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Labor and Economic Opportunity

Lt. Gov. kicks off week-long MiSTEM Computer Science forum for Michigan educators

State of Michigan, Grand Valley State University host virtual event to equip middle and high school teachers with tools to help students into high-demand, high-wage careers

July 20, 2020
Contact: Erica Quealy
Lt. Gov. Garlin Gilchrist II kicked off a five-day rigorous computer science professional learning event today for educators that will support their implementation of middle school and high school STEM courses, better preparing students for high-demand careers.

“I want to thank our educators for their time and commitment to computer science and their willingness to step outside of their comfort zone to teach new courses that will better prepare our students today for vital careers of the future,” Lt. Gov. Garlin Gilchrist II said. “Spending five days of their summer for the betterment of their community and students, and problem solving and planning during the stress of this pandemic, show the true grit and commitment of Michigan’s educators making a difference for our young students.”

The event, hosted by the Michigan MiSTEM Network and Grand Valley State University (GVSU), provides Computer Science professional learning for all K-12 Michigan educators at little to no cost.

“Through our partnership with and with funding from the MiSTEM Advisory Council grants, we have been able to provide professional learning to almost 600 middle and high school teachers over the past four years to implement a computer science course in their school,” said Kris Pachla, Director of Regional Math and Science Center and MiSTEM Director at GVSU. “The students of teachers in our program significantly outperform other STEM subjects on their Advanced Placement (AP) passing rates even as first year Computer Science (CS) instructors."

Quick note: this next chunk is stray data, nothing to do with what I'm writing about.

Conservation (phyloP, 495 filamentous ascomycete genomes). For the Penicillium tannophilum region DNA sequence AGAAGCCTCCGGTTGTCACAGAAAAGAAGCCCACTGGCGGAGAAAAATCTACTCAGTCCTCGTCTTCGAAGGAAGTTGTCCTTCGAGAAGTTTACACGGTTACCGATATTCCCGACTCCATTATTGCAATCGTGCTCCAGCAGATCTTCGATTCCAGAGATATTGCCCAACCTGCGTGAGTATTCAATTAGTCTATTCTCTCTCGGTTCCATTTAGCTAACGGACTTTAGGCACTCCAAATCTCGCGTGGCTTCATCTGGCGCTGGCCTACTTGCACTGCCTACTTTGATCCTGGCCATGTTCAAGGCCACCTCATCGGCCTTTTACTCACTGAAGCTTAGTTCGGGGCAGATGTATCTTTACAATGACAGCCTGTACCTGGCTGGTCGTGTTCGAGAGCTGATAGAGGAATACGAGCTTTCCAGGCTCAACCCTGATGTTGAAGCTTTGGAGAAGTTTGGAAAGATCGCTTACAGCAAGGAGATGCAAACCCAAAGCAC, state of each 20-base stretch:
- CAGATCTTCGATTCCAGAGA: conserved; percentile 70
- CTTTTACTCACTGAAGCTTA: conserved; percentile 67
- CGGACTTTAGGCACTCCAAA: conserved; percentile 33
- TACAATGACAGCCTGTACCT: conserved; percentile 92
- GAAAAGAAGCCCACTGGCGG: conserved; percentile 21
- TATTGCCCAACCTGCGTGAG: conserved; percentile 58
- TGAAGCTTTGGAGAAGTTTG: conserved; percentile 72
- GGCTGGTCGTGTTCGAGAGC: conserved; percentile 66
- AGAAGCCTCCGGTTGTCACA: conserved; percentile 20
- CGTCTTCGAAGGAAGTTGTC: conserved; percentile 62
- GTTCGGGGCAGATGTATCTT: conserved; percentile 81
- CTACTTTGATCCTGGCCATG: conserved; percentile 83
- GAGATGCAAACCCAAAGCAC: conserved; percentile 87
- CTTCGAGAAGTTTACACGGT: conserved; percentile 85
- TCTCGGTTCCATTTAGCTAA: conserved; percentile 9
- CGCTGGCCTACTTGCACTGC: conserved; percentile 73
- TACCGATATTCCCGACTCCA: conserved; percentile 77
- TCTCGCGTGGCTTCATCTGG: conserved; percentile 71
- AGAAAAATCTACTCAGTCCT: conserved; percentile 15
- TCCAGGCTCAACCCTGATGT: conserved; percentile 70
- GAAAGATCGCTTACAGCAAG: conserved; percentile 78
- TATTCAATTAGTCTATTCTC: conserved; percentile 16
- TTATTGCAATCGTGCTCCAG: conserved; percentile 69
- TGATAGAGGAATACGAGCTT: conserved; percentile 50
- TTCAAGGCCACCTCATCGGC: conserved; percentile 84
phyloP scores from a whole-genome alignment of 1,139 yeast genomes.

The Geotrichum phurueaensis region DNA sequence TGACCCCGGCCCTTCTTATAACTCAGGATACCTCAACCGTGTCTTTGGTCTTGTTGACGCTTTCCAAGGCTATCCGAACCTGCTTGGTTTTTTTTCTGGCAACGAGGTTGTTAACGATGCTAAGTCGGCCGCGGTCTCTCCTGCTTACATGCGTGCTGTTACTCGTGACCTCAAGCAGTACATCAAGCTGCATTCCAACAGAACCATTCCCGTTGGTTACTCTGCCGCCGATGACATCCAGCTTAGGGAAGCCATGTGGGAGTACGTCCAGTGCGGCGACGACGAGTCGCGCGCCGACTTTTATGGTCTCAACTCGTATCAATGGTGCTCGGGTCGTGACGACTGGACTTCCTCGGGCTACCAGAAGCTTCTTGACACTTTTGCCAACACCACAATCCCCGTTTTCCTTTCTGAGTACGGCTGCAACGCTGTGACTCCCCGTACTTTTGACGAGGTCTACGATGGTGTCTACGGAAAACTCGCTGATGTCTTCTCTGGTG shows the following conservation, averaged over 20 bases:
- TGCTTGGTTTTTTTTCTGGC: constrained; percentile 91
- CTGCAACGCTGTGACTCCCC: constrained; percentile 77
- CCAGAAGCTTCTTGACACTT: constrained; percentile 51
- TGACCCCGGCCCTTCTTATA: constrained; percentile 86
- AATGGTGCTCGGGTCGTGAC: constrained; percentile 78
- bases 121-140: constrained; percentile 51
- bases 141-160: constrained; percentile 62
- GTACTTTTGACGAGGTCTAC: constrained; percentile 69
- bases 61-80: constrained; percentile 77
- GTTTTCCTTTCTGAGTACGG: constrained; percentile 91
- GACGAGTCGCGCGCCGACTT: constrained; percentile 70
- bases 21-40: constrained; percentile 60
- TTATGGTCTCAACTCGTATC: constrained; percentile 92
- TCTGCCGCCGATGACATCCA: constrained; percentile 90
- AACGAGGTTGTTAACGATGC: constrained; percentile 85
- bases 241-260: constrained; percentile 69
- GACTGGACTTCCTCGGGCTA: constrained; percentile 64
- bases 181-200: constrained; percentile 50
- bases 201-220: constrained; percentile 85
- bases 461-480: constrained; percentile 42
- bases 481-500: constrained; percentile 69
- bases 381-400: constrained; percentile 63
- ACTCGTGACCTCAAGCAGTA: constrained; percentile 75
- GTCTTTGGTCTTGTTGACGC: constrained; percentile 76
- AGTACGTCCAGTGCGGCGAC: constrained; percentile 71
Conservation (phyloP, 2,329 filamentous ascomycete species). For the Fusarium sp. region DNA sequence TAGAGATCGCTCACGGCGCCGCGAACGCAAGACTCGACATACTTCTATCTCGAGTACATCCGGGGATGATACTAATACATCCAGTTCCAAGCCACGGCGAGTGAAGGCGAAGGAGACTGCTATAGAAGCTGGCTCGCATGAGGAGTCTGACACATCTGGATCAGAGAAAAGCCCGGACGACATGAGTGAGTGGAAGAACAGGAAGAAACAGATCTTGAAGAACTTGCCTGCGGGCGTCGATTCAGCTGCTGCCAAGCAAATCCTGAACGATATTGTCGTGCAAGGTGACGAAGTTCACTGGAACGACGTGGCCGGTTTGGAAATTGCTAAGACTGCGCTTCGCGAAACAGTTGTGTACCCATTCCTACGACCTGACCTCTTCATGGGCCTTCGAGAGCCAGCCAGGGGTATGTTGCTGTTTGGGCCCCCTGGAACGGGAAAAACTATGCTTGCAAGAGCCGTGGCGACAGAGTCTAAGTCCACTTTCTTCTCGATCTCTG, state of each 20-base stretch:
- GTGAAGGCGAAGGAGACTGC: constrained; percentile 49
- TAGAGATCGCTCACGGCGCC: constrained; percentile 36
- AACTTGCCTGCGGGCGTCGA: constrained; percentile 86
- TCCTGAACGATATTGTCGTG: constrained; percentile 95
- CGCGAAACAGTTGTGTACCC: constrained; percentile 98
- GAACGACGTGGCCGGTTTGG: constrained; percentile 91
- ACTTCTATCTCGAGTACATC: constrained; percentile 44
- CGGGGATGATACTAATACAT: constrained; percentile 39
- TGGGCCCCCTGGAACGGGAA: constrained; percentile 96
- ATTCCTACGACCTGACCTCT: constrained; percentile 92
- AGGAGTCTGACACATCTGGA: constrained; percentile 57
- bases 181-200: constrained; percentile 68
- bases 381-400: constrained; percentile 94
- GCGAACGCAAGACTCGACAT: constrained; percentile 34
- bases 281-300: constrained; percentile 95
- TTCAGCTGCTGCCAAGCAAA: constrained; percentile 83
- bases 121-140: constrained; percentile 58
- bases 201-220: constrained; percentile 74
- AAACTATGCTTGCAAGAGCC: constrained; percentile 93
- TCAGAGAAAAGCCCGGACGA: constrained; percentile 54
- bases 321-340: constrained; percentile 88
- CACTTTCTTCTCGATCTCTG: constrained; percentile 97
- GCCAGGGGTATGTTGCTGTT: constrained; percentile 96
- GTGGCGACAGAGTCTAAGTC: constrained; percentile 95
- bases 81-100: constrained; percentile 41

By creating computer science opportunities for students, this will help solve the demand for computer science employees in Michigan. The state currently has over 15,000 open computing jobs which is 3.8 times the average demand rate in Michigan. All students need access to computer science learning tools to help solve this issue. In 2019, of the students who took AP Computer Science Principles or AP CS, 29% were female and even less were minorities.

“Our program has a heavy focus on equity in computer science,” Michigan Dept. of Labor and Economic Opportunity, MiSTEM Network Director Megan Schrauben said. “Recognizing and taking steps forward to bridge the gap for women and minority populations is a key focus to ensure a diverse workforce that creates the strongest solutions for our future.”

The event will have around 100 middle school and high school teachers in attendance and is part of ongoing efforts to help schools across the state implement important STEM education programs.

To learn more about professional learning in Michigan, visit

To learn more about the MiSTEM Network, visit